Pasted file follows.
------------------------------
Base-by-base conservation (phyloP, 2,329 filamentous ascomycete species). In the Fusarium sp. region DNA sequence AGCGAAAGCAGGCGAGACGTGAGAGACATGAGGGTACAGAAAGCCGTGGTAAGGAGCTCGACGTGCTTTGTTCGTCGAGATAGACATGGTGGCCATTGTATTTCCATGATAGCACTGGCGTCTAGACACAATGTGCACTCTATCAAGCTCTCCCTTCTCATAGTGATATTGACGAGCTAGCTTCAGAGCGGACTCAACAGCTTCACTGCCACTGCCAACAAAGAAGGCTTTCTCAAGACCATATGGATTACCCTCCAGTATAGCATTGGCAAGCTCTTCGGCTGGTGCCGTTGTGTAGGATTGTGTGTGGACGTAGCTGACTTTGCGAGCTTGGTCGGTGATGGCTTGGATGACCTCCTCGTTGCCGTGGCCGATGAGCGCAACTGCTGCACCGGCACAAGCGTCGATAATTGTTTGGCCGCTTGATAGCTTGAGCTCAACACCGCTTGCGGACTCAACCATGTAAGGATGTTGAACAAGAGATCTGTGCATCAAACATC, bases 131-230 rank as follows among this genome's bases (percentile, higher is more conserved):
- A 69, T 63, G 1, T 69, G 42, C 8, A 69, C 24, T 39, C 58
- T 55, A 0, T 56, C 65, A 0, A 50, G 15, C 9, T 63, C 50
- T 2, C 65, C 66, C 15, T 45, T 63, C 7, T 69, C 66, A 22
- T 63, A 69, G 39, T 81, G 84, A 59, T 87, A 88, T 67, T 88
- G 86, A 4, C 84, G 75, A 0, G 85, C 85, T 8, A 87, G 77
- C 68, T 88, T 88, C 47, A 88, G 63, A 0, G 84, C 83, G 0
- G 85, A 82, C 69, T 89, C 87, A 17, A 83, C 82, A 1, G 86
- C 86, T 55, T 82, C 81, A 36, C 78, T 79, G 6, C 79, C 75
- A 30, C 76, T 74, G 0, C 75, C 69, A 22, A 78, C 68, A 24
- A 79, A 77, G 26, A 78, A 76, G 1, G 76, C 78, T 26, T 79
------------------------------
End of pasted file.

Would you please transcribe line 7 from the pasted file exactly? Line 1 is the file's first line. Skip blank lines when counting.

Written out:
- C 68, T 88, T 88, C 47, A 88, G 63, A 0, G 84, C 83, G 0